Our Food Heroes: The Average Nigerian Smallholder Farmer

by Kamaldeen Raji, Commercial Manager AFEX

4 min readOct 17, 2020

When Northern farmers chorus “BaWasa” — a Hausa phrase which means no jokes to the call “AFEX”, you can feel the joy punctuating the atmosphere. If you look closely behind their misty-eyes, you will see stoic and strong Nigerian men and women who have relied on livelihoods that are fragile and insecure. They have been blighted by unpredictable climate, falling crop prices, failed intervention promises, and economic tensions that have caused repercussions on the market, and their livelihoods.

These farmers are the backbone of agriculture in Nigeria, a booming sector that is the highest contributor to Nigeria’s gross domestic product (GDP). About 88 percent of farmers in Nigeria are smallholder farmers producing 98 percent of agricultural produce (maize, paddy rice, soybeans, sorghum, cocoa, yam, etc) needed for consumption with activities being carried out on the nation’s 74 million hectares of arable land, according to the Food and Agriculture Organization (FAO) of the United Nations. Unfortunately, 72 percent of these farmers live below the poverty line of 1.9 USD a day.

Given these figures, there is a disproportion. Over 80% of Nigeria’s domestic food supply is planted on 0.5 hectares of land on an average and the farmers’ limited output is sold at skimpy prices. Contrary to popular opinion, the under productivity constraints experienced by farmers’ stem beyond lack of know-how or accurate documentation, to include financing. Agribusiness in Nigeria is underfunded because investors consider it 45% risker than other investment fields. Farmers struggle with crop failures and debt due to inadequate finances to purchase inputs like seeds, fertilizers, irrigation water, pesticides, etc that produce permanent improvements to farm productivity.

“Mostly life has been stagnant for farmers. There is no food even in the farmer’s house. We have the land but no fertilizer. We live in remote parts and farming is the only business we do. Farming has not been successful and the government has not been helping us with fertilizers. Someone will farm and after toiling the produce won’t be enough to feed the family” a smallholder farmer, Ubale Ayuba lamented.

By helping farmers to access quality inputs and extensive support in collateral management and warehouse receipts, AFEX Commodities Exchange Limited (AFEX) is strengthening smallholder farmers for long-term scalability in their fields. AFEX plays at the intersection of access to finance and access to markets through a robust commodities exchange model that includes the provision of a bundle of services that improve farmer productivity and yield while strengthening the market systems for trade and investment in the agricultural sector of Nigeria. The Exchange’s technique off-set the effects of climate, poor financing, infrastructure, and technological know-how on agriculture while also helping to grow markets and connect trades.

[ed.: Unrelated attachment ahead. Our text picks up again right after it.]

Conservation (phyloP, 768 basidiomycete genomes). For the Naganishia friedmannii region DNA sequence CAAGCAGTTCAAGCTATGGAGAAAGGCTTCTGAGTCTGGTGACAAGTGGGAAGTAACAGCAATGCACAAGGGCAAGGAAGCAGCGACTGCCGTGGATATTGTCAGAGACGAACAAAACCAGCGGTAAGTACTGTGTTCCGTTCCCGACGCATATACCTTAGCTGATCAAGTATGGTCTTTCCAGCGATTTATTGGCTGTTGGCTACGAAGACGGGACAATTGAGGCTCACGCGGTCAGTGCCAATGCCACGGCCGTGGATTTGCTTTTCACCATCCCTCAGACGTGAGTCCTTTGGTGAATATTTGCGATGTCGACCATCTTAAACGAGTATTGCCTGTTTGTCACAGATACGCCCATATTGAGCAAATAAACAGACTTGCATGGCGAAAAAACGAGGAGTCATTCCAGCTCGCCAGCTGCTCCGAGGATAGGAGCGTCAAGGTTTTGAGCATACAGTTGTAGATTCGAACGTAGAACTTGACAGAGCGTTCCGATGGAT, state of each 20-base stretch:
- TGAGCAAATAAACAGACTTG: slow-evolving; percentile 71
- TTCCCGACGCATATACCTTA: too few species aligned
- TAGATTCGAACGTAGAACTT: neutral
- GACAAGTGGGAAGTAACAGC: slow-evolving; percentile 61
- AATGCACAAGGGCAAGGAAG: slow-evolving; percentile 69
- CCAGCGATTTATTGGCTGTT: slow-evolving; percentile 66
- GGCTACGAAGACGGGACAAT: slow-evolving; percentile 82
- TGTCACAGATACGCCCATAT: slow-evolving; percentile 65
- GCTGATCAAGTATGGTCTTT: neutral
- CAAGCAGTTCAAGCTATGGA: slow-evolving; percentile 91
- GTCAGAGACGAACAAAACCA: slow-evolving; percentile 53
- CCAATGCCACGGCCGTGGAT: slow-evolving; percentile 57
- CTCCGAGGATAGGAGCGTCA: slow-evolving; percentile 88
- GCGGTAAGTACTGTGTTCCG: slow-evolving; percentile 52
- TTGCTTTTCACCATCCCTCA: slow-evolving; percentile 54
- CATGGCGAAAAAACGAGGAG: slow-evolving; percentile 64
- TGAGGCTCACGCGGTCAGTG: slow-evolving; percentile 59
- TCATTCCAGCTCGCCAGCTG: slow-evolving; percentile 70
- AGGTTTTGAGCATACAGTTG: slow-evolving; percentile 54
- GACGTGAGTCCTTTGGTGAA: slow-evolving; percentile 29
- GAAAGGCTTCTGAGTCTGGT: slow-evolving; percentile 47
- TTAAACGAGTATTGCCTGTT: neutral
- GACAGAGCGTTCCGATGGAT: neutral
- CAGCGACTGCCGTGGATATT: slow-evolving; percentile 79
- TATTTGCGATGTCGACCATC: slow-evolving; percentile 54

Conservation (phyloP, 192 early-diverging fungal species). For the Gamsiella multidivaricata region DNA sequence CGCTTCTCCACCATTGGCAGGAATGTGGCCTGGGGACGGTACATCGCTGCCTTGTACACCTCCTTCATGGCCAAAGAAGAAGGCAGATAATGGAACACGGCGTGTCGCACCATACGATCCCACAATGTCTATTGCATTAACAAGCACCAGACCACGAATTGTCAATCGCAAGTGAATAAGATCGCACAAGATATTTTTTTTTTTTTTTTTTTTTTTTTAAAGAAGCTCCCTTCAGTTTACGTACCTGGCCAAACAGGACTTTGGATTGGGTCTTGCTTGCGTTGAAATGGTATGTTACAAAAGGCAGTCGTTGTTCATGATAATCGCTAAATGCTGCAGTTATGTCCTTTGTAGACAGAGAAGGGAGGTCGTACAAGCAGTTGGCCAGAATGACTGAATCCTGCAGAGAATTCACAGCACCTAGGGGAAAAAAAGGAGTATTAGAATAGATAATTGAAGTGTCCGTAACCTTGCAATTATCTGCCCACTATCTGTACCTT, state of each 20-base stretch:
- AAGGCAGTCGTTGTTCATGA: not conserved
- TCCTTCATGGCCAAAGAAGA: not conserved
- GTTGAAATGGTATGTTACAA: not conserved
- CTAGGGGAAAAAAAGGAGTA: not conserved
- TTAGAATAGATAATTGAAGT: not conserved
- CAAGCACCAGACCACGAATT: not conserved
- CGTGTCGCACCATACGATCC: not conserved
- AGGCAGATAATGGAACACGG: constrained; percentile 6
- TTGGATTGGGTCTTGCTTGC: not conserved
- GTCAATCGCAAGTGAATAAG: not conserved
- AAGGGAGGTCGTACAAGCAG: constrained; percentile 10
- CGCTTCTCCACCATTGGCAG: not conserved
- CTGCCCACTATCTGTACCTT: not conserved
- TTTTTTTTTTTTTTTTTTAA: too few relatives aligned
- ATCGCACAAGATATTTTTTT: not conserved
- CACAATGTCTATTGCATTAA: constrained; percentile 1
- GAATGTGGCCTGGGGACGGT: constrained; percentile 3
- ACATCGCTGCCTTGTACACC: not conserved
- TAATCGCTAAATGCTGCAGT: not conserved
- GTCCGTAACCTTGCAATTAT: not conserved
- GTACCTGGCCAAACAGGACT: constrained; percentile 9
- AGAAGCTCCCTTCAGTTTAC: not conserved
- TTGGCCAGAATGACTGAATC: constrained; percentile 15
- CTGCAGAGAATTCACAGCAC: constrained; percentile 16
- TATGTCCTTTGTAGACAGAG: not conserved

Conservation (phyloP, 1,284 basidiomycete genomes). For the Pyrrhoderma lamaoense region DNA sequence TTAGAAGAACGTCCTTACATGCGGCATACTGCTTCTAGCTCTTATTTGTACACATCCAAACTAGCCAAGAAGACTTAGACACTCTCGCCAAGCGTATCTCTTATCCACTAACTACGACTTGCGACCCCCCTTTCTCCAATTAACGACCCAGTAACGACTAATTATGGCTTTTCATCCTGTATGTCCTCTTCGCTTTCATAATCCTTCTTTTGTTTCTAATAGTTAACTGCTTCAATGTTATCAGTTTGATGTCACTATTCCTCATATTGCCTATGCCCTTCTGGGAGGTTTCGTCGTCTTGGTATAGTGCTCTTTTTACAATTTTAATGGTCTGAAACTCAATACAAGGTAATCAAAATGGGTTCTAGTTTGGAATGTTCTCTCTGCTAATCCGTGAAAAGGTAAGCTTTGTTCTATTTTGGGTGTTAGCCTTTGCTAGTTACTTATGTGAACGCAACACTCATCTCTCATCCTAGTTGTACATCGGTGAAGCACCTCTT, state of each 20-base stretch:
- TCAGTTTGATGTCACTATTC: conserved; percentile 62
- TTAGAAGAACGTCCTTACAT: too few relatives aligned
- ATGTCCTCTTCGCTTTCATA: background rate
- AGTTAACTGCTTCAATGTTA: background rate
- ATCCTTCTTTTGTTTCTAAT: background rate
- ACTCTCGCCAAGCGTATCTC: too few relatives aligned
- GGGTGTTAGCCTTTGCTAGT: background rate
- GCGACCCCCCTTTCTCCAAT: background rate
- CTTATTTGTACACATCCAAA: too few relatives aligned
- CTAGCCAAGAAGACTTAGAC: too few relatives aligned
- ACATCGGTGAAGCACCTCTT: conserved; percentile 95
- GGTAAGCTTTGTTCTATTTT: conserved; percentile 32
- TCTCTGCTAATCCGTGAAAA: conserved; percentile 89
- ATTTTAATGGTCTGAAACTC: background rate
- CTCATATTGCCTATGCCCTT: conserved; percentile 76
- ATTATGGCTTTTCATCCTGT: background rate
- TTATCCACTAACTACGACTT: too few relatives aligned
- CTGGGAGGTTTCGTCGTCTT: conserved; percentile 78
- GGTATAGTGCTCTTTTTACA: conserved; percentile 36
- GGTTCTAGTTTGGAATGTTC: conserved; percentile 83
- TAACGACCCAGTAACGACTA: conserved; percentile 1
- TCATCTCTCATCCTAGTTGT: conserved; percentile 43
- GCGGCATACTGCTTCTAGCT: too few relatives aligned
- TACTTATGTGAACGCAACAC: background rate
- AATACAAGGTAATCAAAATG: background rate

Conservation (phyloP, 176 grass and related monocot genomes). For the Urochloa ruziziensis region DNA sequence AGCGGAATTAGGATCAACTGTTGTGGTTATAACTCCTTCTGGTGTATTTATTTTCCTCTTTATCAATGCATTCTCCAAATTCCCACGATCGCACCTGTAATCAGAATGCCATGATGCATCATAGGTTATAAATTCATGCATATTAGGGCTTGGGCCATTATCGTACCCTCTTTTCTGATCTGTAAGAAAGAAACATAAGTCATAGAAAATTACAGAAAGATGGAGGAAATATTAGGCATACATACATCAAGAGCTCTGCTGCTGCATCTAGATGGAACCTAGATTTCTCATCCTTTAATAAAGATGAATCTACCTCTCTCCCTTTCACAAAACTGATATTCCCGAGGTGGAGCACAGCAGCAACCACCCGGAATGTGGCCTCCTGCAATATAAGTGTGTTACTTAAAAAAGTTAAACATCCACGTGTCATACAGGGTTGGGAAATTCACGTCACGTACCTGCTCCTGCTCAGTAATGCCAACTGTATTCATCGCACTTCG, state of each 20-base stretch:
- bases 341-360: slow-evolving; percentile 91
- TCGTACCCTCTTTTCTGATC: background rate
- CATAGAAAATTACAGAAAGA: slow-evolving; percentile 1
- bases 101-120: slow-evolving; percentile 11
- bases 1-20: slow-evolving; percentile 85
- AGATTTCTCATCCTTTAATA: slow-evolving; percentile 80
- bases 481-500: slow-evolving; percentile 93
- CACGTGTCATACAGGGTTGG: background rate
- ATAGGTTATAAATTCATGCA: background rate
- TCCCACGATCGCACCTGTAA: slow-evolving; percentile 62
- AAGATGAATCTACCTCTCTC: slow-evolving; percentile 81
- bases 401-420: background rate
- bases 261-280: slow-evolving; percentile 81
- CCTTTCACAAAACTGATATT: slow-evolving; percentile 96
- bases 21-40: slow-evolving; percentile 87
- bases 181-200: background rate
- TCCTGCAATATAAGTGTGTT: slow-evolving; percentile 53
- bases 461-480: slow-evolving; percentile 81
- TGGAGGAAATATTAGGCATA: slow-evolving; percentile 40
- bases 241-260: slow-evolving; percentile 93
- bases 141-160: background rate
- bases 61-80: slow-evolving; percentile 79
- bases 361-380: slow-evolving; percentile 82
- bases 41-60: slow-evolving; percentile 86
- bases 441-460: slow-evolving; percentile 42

AFEX’s innovative solutions are working as evidenced by the improvements in the livelihoods of partner farmers. Over 70,000 farmers have benefitted from AFEX’s Input Financing Program, an agricultural financing initiative where the company enables smallholder farmers to get access to quality inputs through financing from retail and institutional sources. The program structure ensures that by working with the farmers on their operations from planting till harvest, farmers are enabled to improve their productivity and yields, and afterwards get access to a market with fairer and more competitive pricing.

Shehu Matthew, a smallholder farmer that is part of the AFEX farmer network in Kaduna State said, “At first, I had doubts about AFEX’s approach. We have had government bodies and different initiatives promise to help us be more productive but no response. No farmer wants to be behind the planting schedule. It is devastating. I didn’t know how much investment my farm was worth until AFEX came along. They teach and provide us with everything from seedling to harvesting that boosts productivity. Today, my entire farm is covered in thick green corn along with other crops.”

AFEX’s intervention is part of the broader sustainable and profitable agricultural ecosystem approach for farmers. These farmers have witnessed a significant increase in soil fertility leading to high crop yields and market demand. It is an effective strategy to achieve a robust food security program in Nigeria and improve the livelihoods of farmers. The entire value chain has a role to play in this system and it requires a shift in thinking about value-oriented programs all around.

So the next time you wonder who the average Nigerian smallholder farmer is, he or she is a national hero whose determination and perseverance can alleviate food hunger and poverty in the entire nation. But to attain this height, the farmers require technical support to grow high-demand crops for a sustainable food system in the nation.




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